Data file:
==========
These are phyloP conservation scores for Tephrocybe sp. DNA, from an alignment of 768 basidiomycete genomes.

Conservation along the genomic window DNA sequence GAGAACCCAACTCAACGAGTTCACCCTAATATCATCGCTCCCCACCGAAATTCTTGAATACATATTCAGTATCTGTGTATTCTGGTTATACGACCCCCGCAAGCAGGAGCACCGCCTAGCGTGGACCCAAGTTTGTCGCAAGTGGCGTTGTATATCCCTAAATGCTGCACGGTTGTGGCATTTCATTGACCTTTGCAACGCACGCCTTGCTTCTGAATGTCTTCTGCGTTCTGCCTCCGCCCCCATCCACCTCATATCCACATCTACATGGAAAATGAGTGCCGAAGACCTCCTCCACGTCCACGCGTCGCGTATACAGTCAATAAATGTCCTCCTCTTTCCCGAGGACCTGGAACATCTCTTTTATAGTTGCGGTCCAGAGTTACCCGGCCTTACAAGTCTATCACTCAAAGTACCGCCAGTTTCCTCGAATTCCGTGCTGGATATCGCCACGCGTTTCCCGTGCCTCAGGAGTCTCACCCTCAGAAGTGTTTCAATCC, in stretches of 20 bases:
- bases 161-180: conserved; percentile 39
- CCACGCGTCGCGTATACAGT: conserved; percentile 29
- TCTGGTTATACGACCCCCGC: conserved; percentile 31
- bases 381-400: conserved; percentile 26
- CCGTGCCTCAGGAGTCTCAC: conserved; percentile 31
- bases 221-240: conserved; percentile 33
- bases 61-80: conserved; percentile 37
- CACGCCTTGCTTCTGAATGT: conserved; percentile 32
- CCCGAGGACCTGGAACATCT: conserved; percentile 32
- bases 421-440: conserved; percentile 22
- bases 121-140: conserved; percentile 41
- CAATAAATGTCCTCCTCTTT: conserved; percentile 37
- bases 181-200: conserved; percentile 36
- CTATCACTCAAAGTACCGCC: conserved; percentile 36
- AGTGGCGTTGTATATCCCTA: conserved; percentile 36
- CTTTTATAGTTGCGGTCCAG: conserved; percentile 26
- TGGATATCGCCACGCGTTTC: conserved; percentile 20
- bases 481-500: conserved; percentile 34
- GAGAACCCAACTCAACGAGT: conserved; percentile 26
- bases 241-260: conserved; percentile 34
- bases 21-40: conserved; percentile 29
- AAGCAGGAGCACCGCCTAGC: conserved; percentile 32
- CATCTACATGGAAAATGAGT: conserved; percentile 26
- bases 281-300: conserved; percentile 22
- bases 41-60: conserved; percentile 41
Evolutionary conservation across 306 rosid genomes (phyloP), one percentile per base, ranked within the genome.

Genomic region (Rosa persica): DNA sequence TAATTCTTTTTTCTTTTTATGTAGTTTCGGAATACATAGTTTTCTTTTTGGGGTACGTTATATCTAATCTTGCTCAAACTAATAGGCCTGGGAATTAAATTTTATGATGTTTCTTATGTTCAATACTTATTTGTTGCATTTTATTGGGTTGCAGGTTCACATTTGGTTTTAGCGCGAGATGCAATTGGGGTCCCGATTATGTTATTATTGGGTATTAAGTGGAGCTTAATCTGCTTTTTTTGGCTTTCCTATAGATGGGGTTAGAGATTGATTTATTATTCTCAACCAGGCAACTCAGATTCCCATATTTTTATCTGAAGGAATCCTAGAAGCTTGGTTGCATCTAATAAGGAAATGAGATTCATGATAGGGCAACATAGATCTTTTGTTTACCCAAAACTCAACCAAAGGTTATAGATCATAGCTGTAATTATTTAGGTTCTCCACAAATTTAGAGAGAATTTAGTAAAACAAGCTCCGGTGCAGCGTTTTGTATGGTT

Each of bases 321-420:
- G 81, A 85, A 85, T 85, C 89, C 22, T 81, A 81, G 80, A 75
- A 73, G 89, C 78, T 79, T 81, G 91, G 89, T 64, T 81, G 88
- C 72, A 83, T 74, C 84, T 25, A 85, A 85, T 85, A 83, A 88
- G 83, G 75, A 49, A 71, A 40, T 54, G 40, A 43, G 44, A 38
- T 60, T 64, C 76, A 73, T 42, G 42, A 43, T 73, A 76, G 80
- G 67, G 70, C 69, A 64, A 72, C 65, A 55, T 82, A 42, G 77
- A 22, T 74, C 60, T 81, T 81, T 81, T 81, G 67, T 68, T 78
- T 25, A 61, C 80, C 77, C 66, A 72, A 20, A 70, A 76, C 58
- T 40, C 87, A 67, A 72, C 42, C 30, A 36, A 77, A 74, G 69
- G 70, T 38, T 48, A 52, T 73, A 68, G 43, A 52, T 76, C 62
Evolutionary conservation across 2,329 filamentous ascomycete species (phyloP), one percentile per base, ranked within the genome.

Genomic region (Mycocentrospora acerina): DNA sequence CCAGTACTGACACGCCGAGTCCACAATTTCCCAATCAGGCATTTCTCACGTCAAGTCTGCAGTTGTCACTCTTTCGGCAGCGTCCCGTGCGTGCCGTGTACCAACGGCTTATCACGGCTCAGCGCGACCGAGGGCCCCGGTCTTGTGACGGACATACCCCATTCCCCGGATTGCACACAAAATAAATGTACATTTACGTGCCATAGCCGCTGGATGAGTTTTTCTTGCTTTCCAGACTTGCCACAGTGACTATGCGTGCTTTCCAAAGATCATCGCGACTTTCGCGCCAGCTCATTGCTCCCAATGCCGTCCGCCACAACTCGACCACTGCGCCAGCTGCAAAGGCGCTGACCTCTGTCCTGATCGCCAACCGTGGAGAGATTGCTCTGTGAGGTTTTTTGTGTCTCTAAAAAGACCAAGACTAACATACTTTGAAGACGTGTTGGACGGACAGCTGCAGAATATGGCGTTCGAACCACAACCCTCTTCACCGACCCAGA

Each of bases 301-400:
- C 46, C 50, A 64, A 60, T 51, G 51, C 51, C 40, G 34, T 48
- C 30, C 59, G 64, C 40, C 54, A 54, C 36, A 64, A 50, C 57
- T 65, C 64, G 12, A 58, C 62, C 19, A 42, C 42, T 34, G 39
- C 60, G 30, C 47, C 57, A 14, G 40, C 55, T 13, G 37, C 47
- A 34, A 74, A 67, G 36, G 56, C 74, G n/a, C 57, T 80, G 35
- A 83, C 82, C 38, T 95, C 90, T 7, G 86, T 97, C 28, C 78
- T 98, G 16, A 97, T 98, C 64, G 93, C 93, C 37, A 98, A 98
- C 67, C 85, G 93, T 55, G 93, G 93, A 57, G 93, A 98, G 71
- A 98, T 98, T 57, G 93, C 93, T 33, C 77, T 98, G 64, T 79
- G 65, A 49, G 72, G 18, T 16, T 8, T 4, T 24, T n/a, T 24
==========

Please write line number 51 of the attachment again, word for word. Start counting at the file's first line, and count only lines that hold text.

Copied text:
- C 67, C 85, G 93, T 55, G 93, G 93, A 57, G 93, A 98, G 71